Now I know they are killers, and I have been told that they will take the throats out of a whole group of chicken and not eat one of them.  I know that they are hunted as vermin.  I know all this but still, the joy of seeing a wild creature at large in our own garden was just - wonderful.

Monday, 25 June 2012

Nature and Rain Vs Mrs Mac - the result!

Look at this lovely meadow at the end of June 2012 ...... it's my grass (other people would call it a lawn, but its far too full of interlopers to call it that), and it's here because later today, the man who cuts my grass will be here to mow.  But it's just so pretty I wanted a record..... it may not look like this again.  It was the result of a lot of self seeding last year, a hot start to the year, and finally, loads of rain.  This is what gardeners do - they fight nature to make the roses bigger, the lawn neater, the flowers last longer; and endeavour to free the garden of weeds.  That meadow is beautiful though..........

Parnassus on Wheels - Christopher Morley

 from Wikipedia:          
"The name "Parnassus" in literature typically refers to its distinction as the home of poetry, literature, and learning; the Montparnasse area in Paris, France, for example, bears its name from the many literature students who recited poetry in the streets, who as a result nicknamed it "(le) Mont Parnasse".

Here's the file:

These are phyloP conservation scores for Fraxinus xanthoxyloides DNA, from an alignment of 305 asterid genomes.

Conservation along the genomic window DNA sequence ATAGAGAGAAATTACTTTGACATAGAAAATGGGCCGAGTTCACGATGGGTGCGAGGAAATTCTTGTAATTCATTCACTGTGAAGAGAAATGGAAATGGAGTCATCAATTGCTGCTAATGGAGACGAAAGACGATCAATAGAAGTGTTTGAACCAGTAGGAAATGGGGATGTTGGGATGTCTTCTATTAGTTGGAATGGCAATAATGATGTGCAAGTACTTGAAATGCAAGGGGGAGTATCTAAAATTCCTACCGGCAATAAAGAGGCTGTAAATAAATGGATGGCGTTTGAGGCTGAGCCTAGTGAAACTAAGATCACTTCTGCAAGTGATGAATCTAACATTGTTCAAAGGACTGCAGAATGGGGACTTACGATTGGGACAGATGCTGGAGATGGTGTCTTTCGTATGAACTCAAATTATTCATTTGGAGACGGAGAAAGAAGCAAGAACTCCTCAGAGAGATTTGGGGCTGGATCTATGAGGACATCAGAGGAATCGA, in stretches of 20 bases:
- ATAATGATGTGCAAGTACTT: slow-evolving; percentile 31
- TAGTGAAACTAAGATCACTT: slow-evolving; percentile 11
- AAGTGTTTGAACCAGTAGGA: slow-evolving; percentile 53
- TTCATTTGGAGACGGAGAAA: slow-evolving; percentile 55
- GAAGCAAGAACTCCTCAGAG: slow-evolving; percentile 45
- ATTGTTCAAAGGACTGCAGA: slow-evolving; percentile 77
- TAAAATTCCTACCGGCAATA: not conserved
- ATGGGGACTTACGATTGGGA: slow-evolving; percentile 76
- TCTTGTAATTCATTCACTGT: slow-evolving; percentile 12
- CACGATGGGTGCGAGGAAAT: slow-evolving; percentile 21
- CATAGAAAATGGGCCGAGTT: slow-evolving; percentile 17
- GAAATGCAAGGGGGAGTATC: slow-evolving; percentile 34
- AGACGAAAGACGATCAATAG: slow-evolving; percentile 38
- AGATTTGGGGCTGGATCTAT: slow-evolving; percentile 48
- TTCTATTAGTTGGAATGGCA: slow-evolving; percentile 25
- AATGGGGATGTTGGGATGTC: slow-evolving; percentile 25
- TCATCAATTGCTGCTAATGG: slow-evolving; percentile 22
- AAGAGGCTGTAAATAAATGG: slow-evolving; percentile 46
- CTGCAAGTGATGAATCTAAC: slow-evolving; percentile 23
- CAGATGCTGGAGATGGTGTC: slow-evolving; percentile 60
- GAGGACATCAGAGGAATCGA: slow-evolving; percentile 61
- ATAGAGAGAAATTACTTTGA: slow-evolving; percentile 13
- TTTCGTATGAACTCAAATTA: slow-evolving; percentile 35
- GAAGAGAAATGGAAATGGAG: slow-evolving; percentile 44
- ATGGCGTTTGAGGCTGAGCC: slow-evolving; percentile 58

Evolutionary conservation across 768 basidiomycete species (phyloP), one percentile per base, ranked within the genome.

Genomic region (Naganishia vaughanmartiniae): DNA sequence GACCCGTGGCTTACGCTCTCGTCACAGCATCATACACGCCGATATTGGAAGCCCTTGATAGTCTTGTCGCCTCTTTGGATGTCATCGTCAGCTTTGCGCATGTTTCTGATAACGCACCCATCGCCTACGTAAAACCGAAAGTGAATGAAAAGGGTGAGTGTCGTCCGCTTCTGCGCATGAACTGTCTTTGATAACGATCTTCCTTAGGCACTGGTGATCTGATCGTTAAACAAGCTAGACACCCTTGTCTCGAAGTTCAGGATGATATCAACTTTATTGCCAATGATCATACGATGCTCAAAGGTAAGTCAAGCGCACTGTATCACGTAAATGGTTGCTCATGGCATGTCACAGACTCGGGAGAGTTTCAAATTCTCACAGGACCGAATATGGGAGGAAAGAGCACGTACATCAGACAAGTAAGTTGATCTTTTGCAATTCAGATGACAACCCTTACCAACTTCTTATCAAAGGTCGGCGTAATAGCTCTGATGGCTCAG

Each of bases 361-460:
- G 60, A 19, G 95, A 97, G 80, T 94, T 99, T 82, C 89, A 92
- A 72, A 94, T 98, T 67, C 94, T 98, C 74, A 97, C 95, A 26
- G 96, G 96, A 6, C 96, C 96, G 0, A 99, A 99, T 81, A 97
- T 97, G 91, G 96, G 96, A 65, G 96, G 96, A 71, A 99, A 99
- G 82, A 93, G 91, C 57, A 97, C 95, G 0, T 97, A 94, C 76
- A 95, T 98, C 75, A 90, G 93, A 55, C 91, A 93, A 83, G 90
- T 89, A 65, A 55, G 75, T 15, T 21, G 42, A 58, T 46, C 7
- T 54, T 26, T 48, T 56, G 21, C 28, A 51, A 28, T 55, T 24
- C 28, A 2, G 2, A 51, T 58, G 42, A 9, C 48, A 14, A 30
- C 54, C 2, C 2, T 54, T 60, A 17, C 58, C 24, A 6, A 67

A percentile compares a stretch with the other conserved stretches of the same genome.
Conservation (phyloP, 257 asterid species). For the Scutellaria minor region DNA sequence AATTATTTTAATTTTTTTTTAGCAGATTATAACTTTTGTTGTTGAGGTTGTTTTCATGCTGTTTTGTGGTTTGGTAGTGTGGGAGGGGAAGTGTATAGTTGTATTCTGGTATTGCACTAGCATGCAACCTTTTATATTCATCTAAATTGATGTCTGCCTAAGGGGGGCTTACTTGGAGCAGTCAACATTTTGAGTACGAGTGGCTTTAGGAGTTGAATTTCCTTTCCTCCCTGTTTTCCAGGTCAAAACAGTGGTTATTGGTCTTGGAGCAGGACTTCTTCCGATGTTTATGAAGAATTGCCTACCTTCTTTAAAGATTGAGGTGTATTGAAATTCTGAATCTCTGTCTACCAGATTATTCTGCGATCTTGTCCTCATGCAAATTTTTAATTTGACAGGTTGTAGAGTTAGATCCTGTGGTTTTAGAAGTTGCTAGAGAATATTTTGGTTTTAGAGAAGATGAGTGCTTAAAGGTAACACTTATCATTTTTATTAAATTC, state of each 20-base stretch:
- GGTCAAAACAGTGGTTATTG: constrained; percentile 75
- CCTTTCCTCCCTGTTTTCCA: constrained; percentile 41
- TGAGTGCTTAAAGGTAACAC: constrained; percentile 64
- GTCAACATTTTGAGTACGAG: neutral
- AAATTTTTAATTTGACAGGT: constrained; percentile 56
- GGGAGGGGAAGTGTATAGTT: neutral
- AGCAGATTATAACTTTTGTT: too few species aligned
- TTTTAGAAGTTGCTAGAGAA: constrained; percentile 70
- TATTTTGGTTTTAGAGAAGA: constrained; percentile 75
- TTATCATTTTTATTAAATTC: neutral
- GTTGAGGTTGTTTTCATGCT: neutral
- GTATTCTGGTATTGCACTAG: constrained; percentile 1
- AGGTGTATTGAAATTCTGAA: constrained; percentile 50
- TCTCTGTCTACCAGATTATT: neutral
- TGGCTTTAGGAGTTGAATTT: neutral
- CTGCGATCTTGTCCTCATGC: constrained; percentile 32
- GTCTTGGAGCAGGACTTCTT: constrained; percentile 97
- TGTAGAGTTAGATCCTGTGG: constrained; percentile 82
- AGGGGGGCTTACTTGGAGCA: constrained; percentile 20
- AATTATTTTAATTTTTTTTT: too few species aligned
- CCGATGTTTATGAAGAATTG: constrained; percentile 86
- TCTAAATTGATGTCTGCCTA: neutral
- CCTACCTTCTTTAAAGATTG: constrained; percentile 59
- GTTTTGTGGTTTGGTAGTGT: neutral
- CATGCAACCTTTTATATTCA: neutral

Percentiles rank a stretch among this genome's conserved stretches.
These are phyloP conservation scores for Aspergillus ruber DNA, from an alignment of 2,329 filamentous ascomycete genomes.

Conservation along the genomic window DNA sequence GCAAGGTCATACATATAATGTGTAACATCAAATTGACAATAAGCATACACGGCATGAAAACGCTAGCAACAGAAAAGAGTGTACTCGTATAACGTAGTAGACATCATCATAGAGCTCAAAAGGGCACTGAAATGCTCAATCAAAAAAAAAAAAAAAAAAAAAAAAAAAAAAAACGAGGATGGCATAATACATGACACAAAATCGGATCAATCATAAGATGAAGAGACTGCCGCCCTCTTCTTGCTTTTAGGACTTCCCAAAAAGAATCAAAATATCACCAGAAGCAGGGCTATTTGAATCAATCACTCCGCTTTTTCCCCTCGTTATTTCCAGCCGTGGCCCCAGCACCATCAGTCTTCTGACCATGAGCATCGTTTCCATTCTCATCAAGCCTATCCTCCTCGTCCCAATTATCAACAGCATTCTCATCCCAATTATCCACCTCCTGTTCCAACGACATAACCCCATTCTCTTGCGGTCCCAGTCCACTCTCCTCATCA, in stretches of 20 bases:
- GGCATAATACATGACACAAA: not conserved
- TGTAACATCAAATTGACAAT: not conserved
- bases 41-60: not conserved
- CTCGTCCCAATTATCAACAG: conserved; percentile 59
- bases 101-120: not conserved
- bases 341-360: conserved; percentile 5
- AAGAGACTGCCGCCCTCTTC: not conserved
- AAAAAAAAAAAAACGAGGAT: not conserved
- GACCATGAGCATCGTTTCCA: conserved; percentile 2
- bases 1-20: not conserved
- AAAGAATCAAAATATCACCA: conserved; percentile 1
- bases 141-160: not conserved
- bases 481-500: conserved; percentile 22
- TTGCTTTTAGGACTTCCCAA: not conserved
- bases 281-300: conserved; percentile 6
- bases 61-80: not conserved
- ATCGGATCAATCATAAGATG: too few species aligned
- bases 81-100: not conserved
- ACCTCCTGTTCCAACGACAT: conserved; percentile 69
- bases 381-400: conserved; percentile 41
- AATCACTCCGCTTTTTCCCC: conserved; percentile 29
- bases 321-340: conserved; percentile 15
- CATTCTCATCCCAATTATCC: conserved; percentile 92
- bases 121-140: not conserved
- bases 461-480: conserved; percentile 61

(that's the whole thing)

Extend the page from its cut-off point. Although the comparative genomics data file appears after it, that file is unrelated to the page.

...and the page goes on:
96 pages only, so you have time to fit it in to life's busy schedule somewhere.  And you must! What a charming little novella this was about a 39 year old spinster who, against her brother's wishes, buys a caravan full of books (the parnassus of the title), a horse to draw it, and a dog for company and sets off on the roads of New England.  Having been her farmer brother's housekeeper, it is soon clear that he wants to thwart her, and in a most disagreeable way too.  Roger Mifflin, who sold her the parnassus and the stock, wants to go home to Brooklyn and write a book.  But he finds he cannot let go quite as easily as he thought.  Imagine thinking that you were definitely over the hill at 39!  Helen McGill, having bought the parnassus and set off on her little "holiday", finds life more exciting than she thought - and who would think that a balding little ginger-bearded man would  be anyone's idea of a hero.........